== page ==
44. I read that book on exiting the fundamentalist cult that I had been raised in



It saved me years of wandering in darkness and changed my life for the positive in ways large and small.

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Response to Whovian (Original post)

Sat Sep 29, 2012, 12:51 PM

46. K & R For Carl !!!

 






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Response to Whovian (Original post)

Sat Sep 29, 2012, 12:53 PM

47. Sagan was one of a kind.

His brilliance is missed.

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Response to Whovian (Original post)

Sat Sep 29, 2012, 01:15 PM

49. This comes to mind

OMFG

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Response to Whovian (Original post)

Sat Sep 29, 2012, 01:30 PM

51. One drop of hope:

 

The number of non-religious people in the U.S. continues to increase. I believe the Internet is helping that; people can talk amongst themselves about how the Emperor is butt nekkid.

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Response to Whovian (Original post)

Sat Sep 29, 2012, 02:08 PM

52. A brilliant man, sorely missed. K&R

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Response to Whovian (Original post)

Sat Sep 29, 2012, 02:12 PM

53. Kicked and recommended.

Thanks for the thread, Whovian.

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Response to Whovian (Original post)

Sat Sep 29, 2012, 02:13 PM

54. ?

 

Not sure I agree with the prophetic claim as he was merely repeating historical trends of class conflicts.

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Response to Whovian (Original post)

Sat Sep 29, 2012, 02:23 PM

55. Wow...he nailed it. (He does look like Walowitz in that picture however.... :o)

sorry couldn't resist!

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Response to Whovian (Original post)

Sat Sep 29, 2012, 02:37 PM

58. K&R!

 

and posted to facebook. Brilliant quote. Thanks for that!

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Response to Whovian (Original post)

Sat Sep 29, 2012, 03:13 PM

59. There's another quote from that book that's even more chilling

and accurate when you read it with the benefit of hindsight:

I worry that, especially as the Millennium edges nearer, pseudo-science and superstition will seem year by year more tempting, the siren song of unreason more sonorous and attractive. Where have we heard it before? Whenever our ethnic and national prejudices are aroused, in times of scarcity, during challenges to national self-esteem or nerve, when we agonize about our diminished cosmic place and purpose, or when fanaticism is bubbling up around us—then, habits of thought familiar from ages past reach for the controls. The candle flame gutters. Its little pool of light trembles. Darkness gathers. The demons begin to stir.

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Response to Whovian (Original post)

Sat Sep 29, 2012, 04:16 PM

60. One of my heroes. nt

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Response to Whovian (Original post)

Sat Sep 29, 2012, 05:12 PM

61. Frightening....and tragic.

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Response to Whovian (Original post)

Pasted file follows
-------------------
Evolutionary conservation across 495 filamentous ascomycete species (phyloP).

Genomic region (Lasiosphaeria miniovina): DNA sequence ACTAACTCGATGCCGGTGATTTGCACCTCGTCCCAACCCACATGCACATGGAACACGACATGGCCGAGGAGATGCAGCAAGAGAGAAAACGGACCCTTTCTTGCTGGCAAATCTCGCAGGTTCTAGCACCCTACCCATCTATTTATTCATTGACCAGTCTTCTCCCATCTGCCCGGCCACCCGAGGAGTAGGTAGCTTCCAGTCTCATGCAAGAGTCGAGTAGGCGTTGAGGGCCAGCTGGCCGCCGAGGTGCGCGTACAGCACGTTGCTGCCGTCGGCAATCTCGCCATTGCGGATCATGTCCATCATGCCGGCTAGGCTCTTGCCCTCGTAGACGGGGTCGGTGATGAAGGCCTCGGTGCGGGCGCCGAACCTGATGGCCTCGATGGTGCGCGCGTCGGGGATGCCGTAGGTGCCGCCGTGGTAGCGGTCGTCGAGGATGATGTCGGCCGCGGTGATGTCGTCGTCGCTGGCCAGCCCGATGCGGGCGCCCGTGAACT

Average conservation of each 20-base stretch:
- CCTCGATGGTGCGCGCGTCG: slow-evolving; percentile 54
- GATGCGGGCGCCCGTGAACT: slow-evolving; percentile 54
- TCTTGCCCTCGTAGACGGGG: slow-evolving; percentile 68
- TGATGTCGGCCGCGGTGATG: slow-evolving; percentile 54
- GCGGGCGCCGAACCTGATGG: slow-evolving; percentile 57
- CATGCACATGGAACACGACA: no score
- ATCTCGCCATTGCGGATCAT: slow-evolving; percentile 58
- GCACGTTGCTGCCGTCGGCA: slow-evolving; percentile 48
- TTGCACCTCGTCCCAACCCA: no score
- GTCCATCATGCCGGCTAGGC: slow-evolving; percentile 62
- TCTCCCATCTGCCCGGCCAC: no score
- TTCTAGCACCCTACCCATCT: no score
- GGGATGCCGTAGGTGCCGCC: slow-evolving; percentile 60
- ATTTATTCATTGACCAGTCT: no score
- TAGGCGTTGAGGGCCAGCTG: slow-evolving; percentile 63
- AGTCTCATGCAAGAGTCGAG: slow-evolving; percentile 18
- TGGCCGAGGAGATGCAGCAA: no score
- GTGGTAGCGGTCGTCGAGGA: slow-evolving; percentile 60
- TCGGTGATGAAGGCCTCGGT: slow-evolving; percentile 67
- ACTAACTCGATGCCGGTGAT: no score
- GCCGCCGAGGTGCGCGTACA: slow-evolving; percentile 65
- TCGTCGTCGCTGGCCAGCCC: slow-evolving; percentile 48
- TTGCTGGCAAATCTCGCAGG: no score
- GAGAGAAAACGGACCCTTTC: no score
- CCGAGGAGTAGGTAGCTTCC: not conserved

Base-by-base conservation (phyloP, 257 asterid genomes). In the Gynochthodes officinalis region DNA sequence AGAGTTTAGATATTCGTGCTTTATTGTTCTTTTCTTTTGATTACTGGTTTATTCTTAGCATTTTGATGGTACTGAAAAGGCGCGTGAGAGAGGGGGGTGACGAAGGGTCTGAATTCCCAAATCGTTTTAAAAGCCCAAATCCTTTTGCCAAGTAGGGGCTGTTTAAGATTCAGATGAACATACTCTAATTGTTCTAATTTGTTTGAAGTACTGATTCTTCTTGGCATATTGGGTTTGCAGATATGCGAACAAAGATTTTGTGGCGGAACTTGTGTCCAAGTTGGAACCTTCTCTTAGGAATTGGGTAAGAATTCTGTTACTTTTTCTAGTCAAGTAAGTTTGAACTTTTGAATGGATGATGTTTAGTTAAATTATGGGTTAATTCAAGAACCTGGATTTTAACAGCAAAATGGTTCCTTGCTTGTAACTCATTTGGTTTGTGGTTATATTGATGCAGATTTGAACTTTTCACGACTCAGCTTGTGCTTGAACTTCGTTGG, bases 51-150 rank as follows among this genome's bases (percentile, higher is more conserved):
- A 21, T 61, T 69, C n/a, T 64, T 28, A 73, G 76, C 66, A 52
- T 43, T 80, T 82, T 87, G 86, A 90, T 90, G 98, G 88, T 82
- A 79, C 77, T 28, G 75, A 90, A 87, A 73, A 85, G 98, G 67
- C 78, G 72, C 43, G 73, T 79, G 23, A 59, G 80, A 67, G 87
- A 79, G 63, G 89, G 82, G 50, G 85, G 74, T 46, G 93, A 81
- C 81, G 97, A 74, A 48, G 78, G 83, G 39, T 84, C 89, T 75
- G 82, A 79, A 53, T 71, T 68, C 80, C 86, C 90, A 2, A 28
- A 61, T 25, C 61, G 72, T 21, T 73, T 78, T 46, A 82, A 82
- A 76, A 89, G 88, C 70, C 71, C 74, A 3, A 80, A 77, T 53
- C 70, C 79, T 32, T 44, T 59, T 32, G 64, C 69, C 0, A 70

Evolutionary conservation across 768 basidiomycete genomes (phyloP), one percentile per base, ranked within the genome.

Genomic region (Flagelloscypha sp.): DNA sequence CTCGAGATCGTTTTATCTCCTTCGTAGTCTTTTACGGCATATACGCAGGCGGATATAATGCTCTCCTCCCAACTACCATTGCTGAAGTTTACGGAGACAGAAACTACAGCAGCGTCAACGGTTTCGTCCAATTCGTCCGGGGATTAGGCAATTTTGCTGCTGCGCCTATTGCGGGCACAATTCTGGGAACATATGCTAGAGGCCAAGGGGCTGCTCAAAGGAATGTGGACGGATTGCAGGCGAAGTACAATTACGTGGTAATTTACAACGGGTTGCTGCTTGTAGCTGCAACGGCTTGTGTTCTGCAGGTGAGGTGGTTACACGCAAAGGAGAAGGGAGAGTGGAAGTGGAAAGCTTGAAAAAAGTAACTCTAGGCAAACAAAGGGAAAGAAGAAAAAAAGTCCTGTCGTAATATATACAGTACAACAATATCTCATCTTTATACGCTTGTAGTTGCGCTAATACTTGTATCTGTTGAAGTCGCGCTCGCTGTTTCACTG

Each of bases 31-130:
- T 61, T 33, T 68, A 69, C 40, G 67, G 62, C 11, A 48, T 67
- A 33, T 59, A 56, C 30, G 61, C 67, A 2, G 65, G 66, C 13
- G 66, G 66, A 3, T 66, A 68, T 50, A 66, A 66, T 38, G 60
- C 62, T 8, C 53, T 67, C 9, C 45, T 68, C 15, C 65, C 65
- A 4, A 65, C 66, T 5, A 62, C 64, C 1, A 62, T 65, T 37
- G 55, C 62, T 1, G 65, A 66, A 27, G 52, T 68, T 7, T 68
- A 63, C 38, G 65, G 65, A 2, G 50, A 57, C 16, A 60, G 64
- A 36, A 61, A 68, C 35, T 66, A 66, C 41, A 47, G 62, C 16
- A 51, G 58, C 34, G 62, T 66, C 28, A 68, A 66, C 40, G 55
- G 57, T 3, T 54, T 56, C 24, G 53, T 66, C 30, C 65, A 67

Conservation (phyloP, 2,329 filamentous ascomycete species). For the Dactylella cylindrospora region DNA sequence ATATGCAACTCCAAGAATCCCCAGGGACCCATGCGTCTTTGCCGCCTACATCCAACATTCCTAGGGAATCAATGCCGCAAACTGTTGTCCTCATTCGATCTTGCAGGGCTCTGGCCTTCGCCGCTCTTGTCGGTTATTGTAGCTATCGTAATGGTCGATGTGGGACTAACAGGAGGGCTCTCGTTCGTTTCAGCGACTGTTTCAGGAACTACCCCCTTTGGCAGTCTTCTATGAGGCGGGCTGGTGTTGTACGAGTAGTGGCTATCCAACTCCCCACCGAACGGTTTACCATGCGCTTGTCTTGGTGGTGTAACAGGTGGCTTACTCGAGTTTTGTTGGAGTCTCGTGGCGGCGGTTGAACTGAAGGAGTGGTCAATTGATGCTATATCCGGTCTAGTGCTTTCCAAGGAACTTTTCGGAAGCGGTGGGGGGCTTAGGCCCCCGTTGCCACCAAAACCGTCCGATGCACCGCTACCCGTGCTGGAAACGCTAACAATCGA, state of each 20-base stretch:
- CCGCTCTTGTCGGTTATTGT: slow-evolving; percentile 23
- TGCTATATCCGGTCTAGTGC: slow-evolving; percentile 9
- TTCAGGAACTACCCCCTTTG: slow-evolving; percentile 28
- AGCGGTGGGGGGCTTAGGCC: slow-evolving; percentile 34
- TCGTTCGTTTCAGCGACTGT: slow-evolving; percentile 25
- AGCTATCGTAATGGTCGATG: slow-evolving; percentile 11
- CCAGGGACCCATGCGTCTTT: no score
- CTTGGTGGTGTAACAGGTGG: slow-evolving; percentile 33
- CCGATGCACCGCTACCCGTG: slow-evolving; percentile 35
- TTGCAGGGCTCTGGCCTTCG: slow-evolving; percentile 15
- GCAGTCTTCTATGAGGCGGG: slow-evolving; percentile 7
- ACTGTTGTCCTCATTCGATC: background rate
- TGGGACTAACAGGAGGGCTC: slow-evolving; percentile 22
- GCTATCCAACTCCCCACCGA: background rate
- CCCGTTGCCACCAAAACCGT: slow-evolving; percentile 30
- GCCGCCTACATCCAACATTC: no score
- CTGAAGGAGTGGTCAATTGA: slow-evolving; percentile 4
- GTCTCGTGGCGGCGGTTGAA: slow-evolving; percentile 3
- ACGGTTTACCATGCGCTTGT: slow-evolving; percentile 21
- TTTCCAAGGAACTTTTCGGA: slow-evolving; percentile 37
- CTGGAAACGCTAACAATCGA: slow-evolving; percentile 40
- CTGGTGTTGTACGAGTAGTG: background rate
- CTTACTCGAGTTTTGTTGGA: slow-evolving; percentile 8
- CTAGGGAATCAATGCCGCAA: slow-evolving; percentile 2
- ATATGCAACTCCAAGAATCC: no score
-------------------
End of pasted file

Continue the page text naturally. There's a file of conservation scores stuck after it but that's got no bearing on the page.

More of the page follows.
Sat Sep 29, 2012, 06:10 PM

62. Unsettling, isn't it!

He was a very learned man.

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Response to Whovian (Original post)

Sat Sep 29, 2012, 06:12 PM

63. RIP Carl, You Were Taken Too Soon

What a brilliant mind, and not just concerning science. Let's hope the budding undumbing of The US people picks up steam.

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Response to Whovian (Original post)

Sat Sep 29, 2012, 08:08 PM

64. From one of my favorite books!

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Response to Whovian (Original post)

Sat Sep 29, 2012, 08:12 PM

65. A brilliant man

and a brilliant writer.

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Response to Whovian (Original post)

Sat Sep 29, 2012, 08:40 PM

67. I miss him.

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Response to Whovian (Original post)

Sat Sep 29, 2012, 09:46 PM

68. K&R and one more quote.


Neither St. Augustine nor St. Thomas Aquinas considered early-term abortion to be homicide (the latter on the grounds that the embryo doesn't look human). This view was embraced by the Church in the Council of Vienne in 1312, and has never been repudiated. The Catholic Church's first and long-standing collection of canon law (according to the leading historian of the Church's teaching on abortion, John Connery, S.J.) held that abortion was homicide only after the fetus was already "formed"--roughly, the end of the first trimester.

But when sperm cells were examined in the seventeenth century by the first microscopes, they were thought to show a fully formed human being. An old idea of the homunculus was resuscitated--in which within each sperm cell was a fully formed tiny human, within whose testes were innumerable other homunculi, etc., ad infinitum. In part through this misinterpretation of scientific data, in 1869 abortion at any time for any reason became grounds for excommunication. It is surprising to most Catholics and others to discover that the date was not much earlier.

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Response to Whovian (Original post)

Sun Sep 30, 2012, 09:55 AM

72. If only we could attach our proverbial wagon to those thinking ahead.

Than those struggling to hold it back. I wouldn't say that it isn't that we can't knowledgeably question our leaders, it's that they can't knowledgeably answer us. When we can't even come to an agreement on what reality is, when the numbers and facts they rely on come from manipulated reports, how can they?

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Response to Whovian (Original post)

Mon Oct 1, 2012, 10:01 PM

77. k&r...